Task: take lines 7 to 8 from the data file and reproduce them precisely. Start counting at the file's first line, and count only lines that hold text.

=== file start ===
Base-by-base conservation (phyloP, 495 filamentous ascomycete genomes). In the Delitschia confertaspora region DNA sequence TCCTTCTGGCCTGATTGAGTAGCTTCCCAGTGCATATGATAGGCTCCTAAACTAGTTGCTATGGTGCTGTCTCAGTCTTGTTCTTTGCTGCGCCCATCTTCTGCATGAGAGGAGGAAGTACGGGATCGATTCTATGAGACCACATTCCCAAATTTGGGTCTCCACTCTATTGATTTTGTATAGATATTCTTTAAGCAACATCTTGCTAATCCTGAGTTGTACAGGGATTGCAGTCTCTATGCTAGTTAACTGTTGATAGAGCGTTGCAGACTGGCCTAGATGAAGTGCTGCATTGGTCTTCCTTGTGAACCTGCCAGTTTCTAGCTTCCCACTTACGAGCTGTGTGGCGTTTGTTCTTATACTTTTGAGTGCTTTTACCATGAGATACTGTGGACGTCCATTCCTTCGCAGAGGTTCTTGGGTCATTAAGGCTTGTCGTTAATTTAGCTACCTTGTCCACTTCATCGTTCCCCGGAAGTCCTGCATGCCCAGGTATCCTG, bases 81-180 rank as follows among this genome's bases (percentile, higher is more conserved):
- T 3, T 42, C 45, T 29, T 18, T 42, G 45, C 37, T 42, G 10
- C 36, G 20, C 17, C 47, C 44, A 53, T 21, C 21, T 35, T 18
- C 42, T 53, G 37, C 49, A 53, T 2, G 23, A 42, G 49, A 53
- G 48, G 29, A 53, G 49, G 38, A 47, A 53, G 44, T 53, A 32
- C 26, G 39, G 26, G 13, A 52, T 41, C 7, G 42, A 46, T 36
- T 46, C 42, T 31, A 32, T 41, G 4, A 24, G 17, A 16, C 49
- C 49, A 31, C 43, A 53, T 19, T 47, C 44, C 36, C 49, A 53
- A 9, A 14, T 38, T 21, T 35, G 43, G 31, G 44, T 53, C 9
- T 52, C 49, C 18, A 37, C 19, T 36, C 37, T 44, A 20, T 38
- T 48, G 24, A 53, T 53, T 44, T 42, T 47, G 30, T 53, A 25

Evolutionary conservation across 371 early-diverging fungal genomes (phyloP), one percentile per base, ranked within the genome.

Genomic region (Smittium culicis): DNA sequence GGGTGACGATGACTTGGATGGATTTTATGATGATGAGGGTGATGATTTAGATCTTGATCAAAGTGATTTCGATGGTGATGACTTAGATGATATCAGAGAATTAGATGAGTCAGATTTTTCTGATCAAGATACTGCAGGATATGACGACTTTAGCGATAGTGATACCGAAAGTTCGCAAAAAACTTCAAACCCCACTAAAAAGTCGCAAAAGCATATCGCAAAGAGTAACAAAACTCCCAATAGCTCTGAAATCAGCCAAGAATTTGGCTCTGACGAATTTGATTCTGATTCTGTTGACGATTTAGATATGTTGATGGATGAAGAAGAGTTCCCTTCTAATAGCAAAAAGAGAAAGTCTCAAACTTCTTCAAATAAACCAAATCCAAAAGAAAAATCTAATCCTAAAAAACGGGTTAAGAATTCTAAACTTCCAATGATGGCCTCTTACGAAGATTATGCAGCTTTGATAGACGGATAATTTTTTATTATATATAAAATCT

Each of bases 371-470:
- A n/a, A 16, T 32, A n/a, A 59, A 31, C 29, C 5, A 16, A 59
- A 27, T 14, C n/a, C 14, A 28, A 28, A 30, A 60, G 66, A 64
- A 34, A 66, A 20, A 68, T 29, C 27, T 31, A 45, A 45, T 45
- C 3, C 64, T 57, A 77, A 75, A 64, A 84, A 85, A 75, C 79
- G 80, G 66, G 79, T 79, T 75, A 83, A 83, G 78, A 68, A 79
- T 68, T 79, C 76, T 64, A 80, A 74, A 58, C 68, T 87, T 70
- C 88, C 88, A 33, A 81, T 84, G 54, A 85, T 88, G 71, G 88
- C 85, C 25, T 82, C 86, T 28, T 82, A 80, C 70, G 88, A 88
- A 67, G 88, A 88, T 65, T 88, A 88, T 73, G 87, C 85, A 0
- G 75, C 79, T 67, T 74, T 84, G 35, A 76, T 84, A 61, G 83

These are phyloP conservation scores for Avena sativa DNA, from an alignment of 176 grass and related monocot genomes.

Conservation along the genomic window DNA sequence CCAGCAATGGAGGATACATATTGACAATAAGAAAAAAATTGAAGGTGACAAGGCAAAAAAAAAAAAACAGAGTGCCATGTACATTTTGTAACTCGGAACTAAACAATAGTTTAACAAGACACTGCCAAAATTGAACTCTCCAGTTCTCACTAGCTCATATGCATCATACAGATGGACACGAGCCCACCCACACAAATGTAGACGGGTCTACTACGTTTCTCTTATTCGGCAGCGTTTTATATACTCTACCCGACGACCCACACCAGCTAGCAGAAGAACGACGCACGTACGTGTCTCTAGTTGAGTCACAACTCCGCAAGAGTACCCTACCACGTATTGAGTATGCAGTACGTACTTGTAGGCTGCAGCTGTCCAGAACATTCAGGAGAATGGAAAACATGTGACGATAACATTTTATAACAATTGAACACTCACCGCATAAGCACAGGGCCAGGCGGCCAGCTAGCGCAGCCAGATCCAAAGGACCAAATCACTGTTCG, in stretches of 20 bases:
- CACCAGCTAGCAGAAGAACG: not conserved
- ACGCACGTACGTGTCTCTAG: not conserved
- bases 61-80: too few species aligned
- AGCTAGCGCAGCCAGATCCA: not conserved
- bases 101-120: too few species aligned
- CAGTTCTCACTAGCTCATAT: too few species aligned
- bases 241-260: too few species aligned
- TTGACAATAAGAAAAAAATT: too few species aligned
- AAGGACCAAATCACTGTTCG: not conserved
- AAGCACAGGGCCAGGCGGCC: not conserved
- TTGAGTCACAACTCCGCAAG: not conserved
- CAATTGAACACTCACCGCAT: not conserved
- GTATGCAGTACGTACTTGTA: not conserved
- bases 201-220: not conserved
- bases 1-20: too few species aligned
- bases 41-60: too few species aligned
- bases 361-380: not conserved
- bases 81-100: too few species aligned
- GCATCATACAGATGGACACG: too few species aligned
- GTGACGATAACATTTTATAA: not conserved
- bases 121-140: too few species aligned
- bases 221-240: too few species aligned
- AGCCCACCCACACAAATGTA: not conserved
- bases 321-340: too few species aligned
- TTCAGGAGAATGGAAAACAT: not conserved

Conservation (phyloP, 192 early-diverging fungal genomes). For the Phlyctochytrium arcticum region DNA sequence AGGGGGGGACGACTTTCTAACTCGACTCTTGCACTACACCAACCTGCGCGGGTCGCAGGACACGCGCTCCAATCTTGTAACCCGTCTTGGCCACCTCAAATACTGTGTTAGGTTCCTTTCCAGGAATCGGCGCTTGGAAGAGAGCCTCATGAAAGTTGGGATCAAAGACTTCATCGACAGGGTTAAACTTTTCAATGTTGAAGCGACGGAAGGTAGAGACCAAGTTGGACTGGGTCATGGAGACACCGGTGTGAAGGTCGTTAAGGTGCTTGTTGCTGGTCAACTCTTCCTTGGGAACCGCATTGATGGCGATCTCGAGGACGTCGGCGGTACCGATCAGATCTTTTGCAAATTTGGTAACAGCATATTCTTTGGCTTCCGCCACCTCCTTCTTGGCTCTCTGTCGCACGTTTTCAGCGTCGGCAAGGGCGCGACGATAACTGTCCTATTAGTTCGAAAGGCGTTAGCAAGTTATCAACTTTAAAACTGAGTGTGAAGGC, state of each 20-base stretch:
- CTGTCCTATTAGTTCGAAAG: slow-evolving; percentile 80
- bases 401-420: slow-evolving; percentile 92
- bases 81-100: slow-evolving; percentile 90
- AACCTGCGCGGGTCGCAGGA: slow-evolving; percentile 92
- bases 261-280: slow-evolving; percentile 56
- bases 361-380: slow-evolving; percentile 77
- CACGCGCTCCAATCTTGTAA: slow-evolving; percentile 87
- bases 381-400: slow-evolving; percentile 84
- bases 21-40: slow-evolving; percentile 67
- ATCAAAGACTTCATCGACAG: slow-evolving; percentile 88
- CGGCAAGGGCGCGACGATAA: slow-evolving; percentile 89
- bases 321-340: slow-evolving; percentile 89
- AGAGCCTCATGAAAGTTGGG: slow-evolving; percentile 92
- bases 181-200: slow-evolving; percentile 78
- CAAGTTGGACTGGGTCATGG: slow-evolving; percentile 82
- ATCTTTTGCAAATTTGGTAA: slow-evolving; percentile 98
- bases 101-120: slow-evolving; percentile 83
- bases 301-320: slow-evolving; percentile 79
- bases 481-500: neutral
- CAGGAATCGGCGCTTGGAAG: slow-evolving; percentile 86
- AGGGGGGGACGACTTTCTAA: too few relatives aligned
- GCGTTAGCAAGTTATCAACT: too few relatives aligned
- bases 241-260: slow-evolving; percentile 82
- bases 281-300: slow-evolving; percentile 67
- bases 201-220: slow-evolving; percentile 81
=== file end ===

- T 46, C 42, T 31, A 32, T 41, G 4, A 24, G 17, A 16, C 49
- C 49, A 31, C 43, A 53, T 19, T 47, C 44, C 36, C 49, A 53